|Preferred IUPAC name
|Systematic IUPAC name
3D model (JSmol)
|E number||E210 (preservatives)|
CompTox Dashboard (EPA)
|Molar mass||122.123 g/mol|
|Appearance||Colorless crystalline solid|
|Odor||Faint, pleasant odor|
|Density||1.2659 g/cm3 (15 °C)|
1.0749 g/cm3 (130 °C)
|Melting point||122 °C (252 °F; 395 K)|
|Boiling point||250 °C (482 °F; 523 K)|
|1.7 g/L (0 °C)|
2.7 g/L (18 °C)
3.44 g/L (25 °C)
5.51 g/L (40 °C)
21.45 g/L (75 °C)
56.31 g/L (100 °C)
|Solubility||Soluble in acetone, benzene, CCl4, CHCl3, alcohol, ethyl ether, hexane, phenyls, liquid ammonia, acetates|
|Solubility in methanol||30 g/100 g (−18 °C)|
32.1 g/100 g (−13 °C)
71.5 g/100 g (23 °C)
|Solubility in ethanol||25.4 g/100 g (−18 °C)|
47.1 g/100 g (15 °C)
52.4 g/100 g (19.2 °C)
55.9 g/100 g (23 °C)
|Solubility in acetone||54.2 g/100 g (20 °C)|
|Solubility in olive oil||4.22 g/100 g (25 °C)|
|Solubility in 1,4-Dioxane||55.3 g/100 g (25 °C)|
|Vapor pressure||0.16 Pa (25 °C)|
0.19 kPa (100 °C)
22.6 kPa (200 °C)
Refractive index (nD)
|1.5397 (20 °C)|
1.504 (132 °C)
|Viscosity||1.26 mPa (130 °C)|
|1.72 D in dioxane|
Heat capacity (C)
Std enthalpy of
Std enthalpy of
|Safety data sheet||JT Baker|
|GHS Signal word||Danger|
|P261, P280, P305+P351+P338|
|NFPA 704 (fire diamond)|
|Flash point||121.5 °C (250.7 °F; 394.6 K)|
|571 °C (1,060 °F; 844 K)|
|Lethal dose or concentration (LD, LC):|
LD50 (median dose)
|1700 mg/kg (rat, oral)|
Related carboxylic acids
Except where otherwise noted, data are given for materials in their standard state (at 25 °C [77 °F], 100 kPa).
|what is ?)(|
Benzoic acid // is a white (or colorless) solid with the formula C6H5CO2H. It is the simplest aromatic carboxylic acid. The name is derived from gum benzoin, which was for a long time its only source. Benzoic acid occurs naturally in many plants and serves as an intermediate in the biosynthesis of many secondary metabolites. Salts of benzoic acid are used as food preservatives. Benzoic acid is an important precursor for the industrial synthesis of many other organic substances. The salts and esters of benzoic acid are known as benzoates //.
Benzoic acid was discovered in the sixteenth century. The dry distillation of gum benzoin was first described by Nostradamus (1556), and then by Alexius Pedemontanus (1560) and Blaise de Vigenère (1596).
Benzoic acid is produced commercially by partial oxidation of toluene with oxygen. The process is catalyzed by cobalt or manganese naphthenates. The process uses abundant materials, and proceeds in high yield.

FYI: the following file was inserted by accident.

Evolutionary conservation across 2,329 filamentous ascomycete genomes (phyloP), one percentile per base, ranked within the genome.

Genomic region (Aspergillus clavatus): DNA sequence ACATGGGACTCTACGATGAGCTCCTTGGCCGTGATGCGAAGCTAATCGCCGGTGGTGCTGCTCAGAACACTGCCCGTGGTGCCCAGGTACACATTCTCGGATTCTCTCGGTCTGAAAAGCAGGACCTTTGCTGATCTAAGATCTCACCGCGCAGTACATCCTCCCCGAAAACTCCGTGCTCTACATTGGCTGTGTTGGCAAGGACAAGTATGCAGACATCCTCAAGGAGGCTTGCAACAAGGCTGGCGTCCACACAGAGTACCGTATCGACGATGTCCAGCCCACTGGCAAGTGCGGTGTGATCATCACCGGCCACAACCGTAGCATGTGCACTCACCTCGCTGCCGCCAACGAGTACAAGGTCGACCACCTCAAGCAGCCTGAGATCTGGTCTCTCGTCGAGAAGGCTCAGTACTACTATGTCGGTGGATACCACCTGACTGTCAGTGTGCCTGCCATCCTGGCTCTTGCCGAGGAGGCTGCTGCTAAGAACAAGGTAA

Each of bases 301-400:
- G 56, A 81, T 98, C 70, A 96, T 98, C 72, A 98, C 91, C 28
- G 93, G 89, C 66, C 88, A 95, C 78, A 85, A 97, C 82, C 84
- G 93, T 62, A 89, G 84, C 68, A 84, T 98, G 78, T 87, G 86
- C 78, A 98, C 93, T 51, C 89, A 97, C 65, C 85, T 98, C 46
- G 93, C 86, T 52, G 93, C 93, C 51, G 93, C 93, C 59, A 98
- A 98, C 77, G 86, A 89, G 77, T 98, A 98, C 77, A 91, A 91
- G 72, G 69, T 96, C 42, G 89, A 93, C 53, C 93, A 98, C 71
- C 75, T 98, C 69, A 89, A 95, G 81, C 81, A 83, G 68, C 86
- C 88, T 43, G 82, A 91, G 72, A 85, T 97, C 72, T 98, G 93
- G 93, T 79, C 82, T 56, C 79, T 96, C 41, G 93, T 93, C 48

The first industrial process involved the reaction of benzotrichloride (trichloromethyl benzene) with calcium hydroxide in water, using iron or iron salts as catalyst. The resulting calcium benzoate is converted to benzoic acid with hydrochloric acid. The product contains significant amounts of chlorinated benzoic acid derivatives. For this reason, benzoic acid for human consumption was obtained by dry distillation of gum benzoin. Food-grade benzoic acid is now produced synthetically.
Benzoic acid is cheap and readily available, so the laboratory synthesis of benzoic acid is mainly practiced for its pedagogical value. It is a common undergraduate preparation.
Benzoic acid can be purified by recrystallization from water because of its high solubility in hot water and poor solubility in cold water. The avoidance of organic solvents for the recrystallization makes this experiment particularly safe. This process usually gives a yield of around 65%
From Grignard reagent
Bromobenzene can be converted to benzoic acid by "carboxylation" of the intermediate phenylmagnesium bromide. This synthesis offers a convenient exercise for students to carry out a Grignard reaction, an important class of carbon–carbon bond forming reaction in organic chemistry.
Oxidation of benzyl compounds
- C6H5CO2H + 1/2 O2 → C6H5OH + CO2
The temperature required can be lowered to 200 °C by the addition of catalytic amounts of copper (II) salts. The phenol can be converted to cyclohexanol, which is a starting material for nylon synthesis.